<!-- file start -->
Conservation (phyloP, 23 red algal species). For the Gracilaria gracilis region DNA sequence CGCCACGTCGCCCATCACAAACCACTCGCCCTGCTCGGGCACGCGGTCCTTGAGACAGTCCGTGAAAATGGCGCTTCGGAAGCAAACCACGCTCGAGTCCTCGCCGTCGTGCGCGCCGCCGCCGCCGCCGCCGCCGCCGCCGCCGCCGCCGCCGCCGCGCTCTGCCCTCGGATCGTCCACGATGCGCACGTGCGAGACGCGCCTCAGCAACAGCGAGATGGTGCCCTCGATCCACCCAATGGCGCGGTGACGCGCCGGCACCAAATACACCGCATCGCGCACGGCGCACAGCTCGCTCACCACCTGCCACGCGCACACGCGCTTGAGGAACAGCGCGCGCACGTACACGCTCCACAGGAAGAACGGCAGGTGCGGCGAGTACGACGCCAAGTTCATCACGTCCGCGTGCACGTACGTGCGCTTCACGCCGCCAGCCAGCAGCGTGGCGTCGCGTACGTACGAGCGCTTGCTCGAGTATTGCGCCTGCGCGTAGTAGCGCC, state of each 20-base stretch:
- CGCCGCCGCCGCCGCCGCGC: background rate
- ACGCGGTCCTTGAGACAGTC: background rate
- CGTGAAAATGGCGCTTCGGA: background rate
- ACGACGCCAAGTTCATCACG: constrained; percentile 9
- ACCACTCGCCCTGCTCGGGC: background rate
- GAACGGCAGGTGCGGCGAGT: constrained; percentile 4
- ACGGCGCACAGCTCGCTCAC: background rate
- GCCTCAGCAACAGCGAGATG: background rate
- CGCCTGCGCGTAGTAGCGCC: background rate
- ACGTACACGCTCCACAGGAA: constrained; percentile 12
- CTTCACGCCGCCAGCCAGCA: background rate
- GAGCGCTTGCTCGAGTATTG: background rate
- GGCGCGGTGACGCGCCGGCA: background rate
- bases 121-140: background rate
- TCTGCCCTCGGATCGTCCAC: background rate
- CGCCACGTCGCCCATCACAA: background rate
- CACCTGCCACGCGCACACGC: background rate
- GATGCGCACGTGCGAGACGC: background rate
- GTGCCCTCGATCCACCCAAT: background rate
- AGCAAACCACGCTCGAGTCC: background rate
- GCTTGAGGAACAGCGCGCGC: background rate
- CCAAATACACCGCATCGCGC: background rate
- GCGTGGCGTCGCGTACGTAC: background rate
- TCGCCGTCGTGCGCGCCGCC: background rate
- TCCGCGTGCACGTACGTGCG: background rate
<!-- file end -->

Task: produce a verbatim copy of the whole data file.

Conservation (phyloP, 23 red algal species). For the Gracilaria gracilis region DNA sequence CGCCACGTCGCCCATCACAAACCACTCGCCCTGCTCGGGCACGCGGTCCTTGAGACAGTCCGTGAAAATGGCGCTTCGGAAGCAAACCACGCTCGAGTCCTCGCCGTCGTGCGCGCCGCCGCCGCCGCCGCCGCCGCCGCCGCCGCCGCCGCCGCCGCGCTCTGCCCTCGGATCGTCCACGATGCGCACGTGCGAGACGCGCCTCAGCAACAGCGAGATGGTGCCCTCGATCCACCCAATGGCGCGGTGACGCGCCGGCACCAAATACACCGCATCGCGCACGGCGCACAGCTCGCTCACCACCTGCCACGCGCACACGCGCTTGAGGAACAGCGCGCGCACGTACACGCTCCACAGGAAGAACGGCAGGTGCGGCGAGTACGACGCCAAGTTCATCACGTCCGCGTGCACGTACGTGCGCTTCACGCCGCCAGCCAGCAGCGTGGCGTCGCGTACGTACGAGCGCTTGCTCGAGTATTGCGCCTGCGCGTAGTAGCGCC, state of each 20-base stretch:
- CGCCGCCGCCGCCGCCGCGC: background rate
- ACGCGGTCCTTGAGACAGTC: background rate
- CGTGAAAATGGCGCTTCGGA: background rate
- ACGACGCCAAGTTCATCACG: constrained; percentile 9
- ACCACTCGCCCTGCTCGGGC: background rate
- GAACGGCAGGTGCGGCGAGT: constrained; percentile 4
- ACGGCGCACAGCTCGCTCAC: background rate
- GCCTCAGCAACAGCGAGATG: background rate
- CGCCTGCGCGTAGTAGCGCC: background rate
- ACGTACACGCTCCACAGGAA: constrained; percentile 12
- CTTCACGCCGCCAGCCAGCA: background rate
- GAGCGCTTGCTCGAGTATTG: background rate
- GGCGCGGTGACGCGCCGGCA: background rate
- bases 121-140: background rate
- TCTGCCCTCGGATCGTCCAC: background rate
- CGCCACGTCGCCCATCACAA: background rate
- CACCTGCCACGCGCACACGC: background rate
- GATGCGCACGTGCGAGACGC: background rate
- GTGCCCTCGATCCACCCAAT: background rate
- AGCAAACCACGCTCGAGTCC: background rate
- GCTTGAGGAACAGCGCGCGC: background rate
- CCAAATACACCGCATCGCGC: background rate
- GCGTGGCGTCGCGTACGTAC: background rate
- TCGCCGTCGTGCGCGCCGCC: background rate
- TCCGCGTGCACGTACGTGCG: background rate